However, many of Scalia’s views are just as likely to provoke outrage as admiration. In his dissent in Lawrence vs. Texas, he argued that the court should obey laws that criminalize gay sex, and he consistently disagreed with later decisions granting LGBTQ people equal rights. And he was convicted of suggesting, during a positive action hearing in 2015, that black students “should go to a slower school where they will do well”. As with Marshall’s series of early 19th-century opinions defending the institution of slavery, those views are unlikely to prevail at the court of history.
3 Earl Warren versus 7 Louis Brandeis
Earl Warren, who had easily won over Anthony Kennedy and Hugo Black in the first two rounds, was the leader of the court in his most liberal days. He was so oversized that he was called a “super boss”. Warren was a politician first: a three-time governor of California and the vice-presidential colleague of Thomas Dewey in the 1948 election. But as chief judge, he made his greatest impact on American life. He started his tenure with a bang, writing the Court’s Unanimous Opinion in Brown v Board of Education in his first term. He followed suit with a series of landmark decisions that are fundamental to the modern American concept of justice: Loving v. Virginia (Repeal of Prohibitions on Interracial Marriage), Miranda v. Arizona (anchoring the “Miranda warnings” as necessary protection for criminal suspects) and Reynolds against Sims (consolidating the “one person, one vote” principle). Martin Luther King Jr. once wrote to Warren to praise his “unwavering dedication to the lofty principles of our American democracy.”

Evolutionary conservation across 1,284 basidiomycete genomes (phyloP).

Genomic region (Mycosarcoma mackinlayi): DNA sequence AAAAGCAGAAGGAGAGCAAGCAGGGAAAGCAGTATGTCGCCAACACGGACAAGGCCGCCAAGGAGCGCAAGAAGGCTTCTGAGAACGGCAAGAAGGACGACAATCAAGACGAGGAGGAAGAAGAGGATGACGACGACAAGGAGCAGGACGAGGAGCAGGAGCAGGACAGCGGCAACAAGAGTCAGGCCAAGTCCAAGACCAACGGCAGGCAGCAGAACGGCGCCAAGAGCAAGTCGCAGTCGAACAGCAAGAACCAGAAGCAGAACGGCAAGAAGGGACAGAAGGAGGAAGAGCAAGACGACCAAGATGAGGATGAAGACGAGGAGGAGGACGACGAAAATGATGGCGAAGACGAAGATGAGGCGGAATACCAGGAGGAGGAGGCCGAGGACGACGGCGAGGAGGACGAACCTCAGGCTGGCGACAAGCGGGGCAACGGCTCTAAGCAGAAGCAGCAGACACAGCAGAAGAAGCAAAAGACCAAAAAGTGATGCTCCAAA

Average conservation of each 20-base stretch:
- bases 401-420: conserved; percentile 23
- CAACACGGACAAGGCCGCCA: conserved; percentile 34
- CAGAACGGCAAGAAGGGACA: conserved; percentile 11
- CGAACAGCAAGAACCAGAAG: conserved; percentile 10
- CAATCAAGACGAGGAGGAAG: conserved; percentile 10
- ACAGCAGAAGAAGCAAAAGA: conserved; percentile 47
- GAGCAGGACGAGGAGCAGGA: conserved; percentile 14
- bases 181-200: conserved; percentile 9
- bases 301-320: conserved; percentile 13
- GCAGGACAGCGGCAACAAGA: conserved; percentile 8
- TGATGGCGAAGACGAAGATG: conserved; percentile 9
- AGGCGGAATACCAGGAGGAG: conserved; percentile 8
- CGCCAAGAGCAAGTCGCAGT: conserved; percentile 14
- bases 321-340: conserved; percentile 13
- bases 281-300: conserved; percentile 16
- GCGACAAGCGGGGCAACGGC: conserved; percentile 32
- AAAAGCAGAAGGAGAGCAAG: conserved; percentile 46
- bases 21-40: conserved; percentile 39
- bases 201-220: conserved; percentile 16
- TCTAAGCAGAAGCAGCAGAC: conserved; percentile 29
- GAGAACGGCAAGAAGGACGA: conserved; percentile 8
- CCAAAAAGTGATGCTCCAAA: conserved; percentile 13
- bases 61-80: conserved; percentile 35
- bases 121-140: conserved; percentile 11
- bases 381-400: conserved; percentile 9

Similar feelings have been expressed about Louis Brandeis. According to one biographer, he was “a lifelong advocate of an open libertarian democratic society”. But can this understaffed 7-seed champion become SCOTUS-Bracketology? He defeated just under two giants – Joseph Story and Oliver Wendell Holmes – to reach the Final Four, but those wins weren’t a problem. In many ways he helped modernize the law for the twentieth century: he rejected the laissez-faire economic philosophy to which most judges of the time adhered; He laid the groundwork for privacy rights in his dissent between Olmstead and the United States. he articulated a modern understanding of free speech in his dissent from Whitney to California; he voted to maintain New Deal legislation; and – perhaps to the chagrin of freshman law students everywhere – he wrote Erie Railroad v. Tompkins and created the modern law of diversity jurisdiction in federal courts.
But as in the first match, the two competitors are also criticized here. Warren, despite his influence, was not known as a great writer or brilliant legal mind (William Brennan was probably the best intellectual at the Warren court). And his critics see him little more than a policymaker who openly despised the idea of the restraint of the judiciary and shaped the constitution to fit his own view of justice. Brandeis could similarly be accused of being a results-based judiciary, and some of his voices in key cases are serious flaws in his otherwise progressive record (notably voting with Holmes and seven other judges in Buck v Bell to uphold mandatory sterilization for humans with intellectual disabilities).